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It's the moment we've all been waiting for...after Joe Biden's inauguration last week, The White House has now confirmed that the Biden pups, Champ and Major, have now taken their place in the Presidential home alongside Joe and his wife, Jill.
On Monday, The White House shared new snaps of the President's two German shepherds dogs in their new abode at 1600 Pennsylvania Avenue, which they had entered a day prior.
The White House said Champ has been spending his time chilling in his dog bed by the fireplace so far, while Major is a particular fan of running around the South Lawn.
"The First Family wanted to get settled before bringing the dogs down to Washington from Delaware," Jill Biden's press secretary Michael LaRosa said in a statement.
The dogs are the first pets to live in the White House for years, seeing as former President Donald Trump didn't bring any animals with him.
Barack Obama owned two Portuguese Water Dogs during his time in office, named called Bo and Sunny.
While Champ is a longstanding member of the Biden family, having been owned by them as over a decade.
The family welcomed the pup back December 2008, not long after Biden was named Barack Obama's vice president-elect.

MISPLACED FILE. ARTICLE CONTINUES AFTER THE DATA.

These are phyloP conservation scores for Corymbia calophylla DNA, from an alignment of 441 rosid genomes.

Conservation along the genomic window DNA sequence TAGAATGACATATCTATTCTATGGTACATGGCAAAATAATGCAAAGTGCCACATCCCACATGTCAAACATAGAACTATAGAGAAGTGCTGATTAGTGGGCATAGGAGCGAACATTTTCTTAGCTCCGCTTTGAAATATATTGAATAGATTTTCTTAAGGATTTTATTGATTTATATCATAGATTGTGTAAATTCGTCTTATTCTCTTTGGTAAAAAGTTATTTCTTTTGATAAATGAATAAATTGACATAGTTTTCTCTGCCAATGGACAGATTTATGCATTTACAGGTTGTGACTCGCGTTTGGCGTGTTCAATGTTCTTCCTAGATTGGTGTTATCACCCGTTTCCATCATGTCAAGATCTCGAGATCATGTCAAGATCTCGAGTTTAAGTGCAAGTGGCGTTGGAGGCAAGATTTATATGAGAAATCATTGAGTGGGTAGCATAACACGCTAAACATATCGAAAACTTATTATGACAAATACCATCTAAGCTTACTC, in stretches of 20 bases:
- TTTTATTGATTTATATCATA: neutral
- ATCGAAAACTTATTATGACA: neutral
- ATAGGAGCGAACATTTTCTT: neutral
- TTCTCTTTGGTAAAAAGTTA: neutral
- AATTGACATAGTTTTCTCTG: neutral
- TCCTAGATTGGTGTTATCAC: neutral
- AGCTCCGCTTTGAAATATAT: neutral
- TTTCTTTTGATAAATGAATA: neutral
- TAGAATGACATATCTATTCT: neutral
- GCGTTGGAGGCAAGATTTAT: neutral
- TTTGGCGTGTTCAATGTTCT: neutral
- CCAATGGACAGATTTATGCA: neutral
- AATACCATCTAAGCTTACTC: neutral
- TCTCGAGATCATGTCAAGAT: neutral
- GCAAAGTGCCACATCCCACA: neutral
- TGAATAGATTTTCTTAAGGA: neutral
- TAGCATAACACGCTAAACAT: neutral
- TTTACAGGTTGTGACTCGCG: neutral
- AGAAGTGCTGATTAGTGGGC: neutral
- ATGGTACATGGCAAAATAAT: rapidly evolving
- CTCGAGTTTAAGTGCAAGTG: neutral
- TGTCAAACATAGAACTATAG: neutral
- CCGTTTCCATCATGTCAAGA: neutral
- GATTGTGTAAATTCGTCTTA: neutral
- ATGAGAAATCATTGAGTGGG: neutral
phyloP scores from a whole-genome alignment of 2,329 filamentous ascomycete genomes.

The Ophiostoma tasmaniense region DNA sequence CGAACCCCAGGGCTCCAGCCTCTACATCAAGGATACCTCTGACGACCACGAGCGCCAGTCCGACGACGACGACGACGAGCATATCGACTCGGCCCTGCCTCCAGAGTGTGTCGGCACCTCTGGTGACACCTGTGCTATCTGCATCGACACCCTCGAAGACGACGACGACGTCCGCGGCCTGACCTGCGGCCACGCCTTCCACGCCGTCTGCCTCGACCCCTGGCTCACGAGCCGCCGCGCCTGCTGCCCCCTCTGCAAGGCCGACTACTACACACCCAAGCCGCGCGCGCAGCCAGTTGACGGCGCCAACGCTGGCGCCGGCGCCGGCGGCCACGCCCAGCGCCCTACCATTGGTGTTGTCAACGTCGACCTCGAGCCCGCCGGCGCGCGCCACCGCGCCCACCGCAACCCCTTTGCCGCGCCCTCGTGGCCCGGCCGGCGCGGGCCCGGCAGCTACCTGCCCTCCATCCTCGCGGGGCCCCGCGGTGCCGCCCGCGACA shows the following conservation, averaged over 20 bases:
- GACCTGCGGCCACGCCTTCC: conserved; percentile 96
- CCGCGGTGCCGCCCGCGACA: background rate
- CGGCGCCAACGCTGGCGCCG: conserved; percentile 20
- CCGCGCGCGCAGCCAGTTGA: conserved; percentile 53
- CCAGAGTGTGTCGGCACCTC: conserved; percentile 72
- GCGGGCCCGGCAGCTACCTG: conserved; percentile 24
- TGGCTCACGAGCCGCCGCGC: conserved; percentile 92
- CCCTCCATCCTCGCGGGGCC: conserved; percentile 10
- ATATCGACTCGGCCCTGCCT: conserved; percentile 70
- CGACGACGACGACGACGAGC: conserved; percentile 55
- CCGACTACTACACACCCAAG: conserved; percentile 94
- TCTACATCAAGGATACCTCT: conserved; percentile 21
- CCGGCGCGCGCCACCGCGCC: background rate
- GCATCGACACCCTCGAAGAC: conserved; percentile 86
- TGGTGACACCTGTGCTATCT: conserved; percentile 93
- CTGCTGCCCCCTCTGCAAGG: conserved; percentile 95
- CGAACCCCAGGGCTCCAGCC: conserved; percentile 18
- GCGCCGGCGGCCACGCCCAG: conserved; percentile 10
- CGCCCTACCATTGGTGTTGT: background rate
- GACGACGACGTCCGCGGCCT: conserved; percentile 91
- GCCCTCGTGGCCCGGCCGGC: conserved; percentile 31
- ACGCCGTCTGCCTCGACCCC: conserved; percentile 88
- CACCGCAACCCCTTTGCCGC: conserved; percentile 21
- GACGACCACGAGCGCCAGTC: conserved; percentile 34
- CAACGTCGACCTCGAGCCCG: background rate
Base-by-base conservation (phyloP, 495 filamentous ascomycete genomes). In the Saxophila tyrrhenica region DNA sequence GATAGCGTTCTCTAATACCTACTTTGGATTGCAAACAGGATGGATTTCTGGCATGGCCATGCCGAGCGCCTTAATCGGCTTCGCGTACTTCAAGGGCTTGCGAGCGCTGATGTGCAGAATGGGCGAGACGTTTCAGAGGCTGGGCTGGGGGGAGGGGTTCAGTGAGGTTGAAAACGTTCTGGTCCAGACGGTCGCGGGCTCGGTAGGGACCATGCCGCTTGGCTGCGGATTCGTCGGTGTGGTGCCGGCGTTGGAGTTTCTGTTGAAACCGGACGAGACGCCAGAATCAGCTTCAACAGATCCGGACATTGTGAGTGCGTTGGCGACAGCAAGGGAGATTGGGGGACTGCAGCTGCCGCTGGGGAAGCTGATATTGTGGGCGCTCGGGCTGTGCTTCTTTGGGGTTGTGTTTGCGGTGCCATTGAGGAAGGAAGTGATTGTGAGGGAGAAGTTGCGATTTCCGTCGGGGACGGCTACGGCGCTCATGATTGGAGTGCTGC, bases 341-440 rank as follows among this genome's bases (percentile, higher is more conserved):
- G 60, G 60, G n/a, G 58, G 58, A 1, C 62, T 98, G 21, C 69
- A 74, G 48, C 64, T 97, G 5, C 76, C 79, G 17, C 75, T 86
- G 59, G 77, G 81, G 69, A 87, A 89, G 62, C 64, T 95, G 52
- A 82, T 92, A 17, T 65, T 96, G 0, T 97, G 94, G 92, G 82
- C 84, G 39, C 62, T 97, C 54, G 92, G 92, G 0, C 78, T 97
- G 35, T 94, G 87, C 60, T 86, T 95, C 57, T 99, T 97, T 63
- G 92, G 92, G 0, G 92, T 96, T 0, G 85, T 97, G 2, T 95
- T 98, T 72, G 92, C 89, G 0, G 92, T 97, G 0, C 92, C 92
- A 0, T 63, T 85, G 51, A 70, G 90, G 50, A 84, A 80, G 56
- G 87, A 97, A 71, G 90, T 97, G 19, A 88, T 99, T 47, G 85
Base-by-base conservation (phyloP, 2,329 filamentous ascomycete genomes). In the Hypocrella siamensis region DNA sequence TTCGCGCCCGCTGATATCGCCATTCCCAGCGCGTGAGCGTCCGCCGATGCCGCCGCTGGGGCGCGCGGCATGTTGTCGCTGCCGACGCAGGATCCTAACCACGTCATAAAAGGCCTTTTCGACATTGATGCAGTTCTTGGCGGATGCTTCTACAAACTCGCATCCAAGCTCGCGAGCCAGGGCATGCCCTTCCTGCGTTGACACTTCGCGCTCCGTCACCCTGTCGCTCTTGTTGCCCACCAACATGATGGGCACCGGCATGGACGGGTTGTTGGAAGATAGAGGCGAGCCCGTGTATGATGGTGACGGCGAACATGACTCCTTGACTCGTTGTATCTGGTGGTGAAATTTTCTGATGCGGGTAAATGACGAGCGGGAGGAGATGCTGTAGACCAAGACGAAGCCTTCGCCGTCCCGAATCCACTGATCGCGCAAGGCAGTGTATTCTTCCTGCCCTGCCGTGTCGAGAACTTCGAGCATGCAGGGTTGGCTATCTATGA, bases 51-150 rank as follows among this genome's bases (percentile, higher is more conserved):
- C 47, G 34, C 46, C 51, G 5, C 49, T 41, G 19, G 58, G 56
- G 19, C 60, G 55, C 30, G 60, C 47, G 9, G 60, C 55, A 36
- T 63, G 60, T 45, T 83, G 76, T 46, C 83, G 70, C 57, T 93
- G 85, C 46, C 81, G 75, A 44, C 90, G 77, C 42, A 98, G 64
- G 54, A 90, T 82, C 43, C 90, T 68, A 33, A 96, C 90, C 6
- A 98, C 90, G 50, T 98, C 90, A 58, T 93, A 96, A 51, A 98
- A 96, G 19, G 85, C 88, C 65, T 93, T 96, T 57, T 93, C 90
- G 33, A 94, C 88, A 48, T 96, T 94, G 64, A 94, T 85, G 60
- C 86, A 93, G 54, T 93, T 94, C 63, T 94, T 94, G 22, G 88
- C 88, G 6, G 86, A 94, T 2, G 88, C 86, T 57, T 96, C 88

Their other pooch, Major, is a new addition, having joined the family in 2018.
And he's got a very special accolade, as it turns out he is the first shelter dog to ever reside in the White House.
To celebrate, the Delaware Humane Association, which is where the Bidens adopted him from, held an "Indoguration Party".
Titled 'the world's largest virtual party for dogs', the indoguration, which was held over Zoom, was put on to raise money for the shelter.
It was a historic moment indeed, but we think it's fair to say Biden's own inauguration took the biscuit.
Biden was vowed in as President last week, with his running mate, Kamala Harris, becoming the first female Vice President.
It was a particularly muted ceremony for the 2021 inauguration - the crowds at Washington were kept small due to the ongoing coronavirus crisis, which has seen 402,000 Americans die from the disease.
Instead, civilians were advised to watch the ceremony from home in a number of special broadcasts.
However, there were still performances from big artists, like Lady Gaga and Jennifer Lopez, among others.
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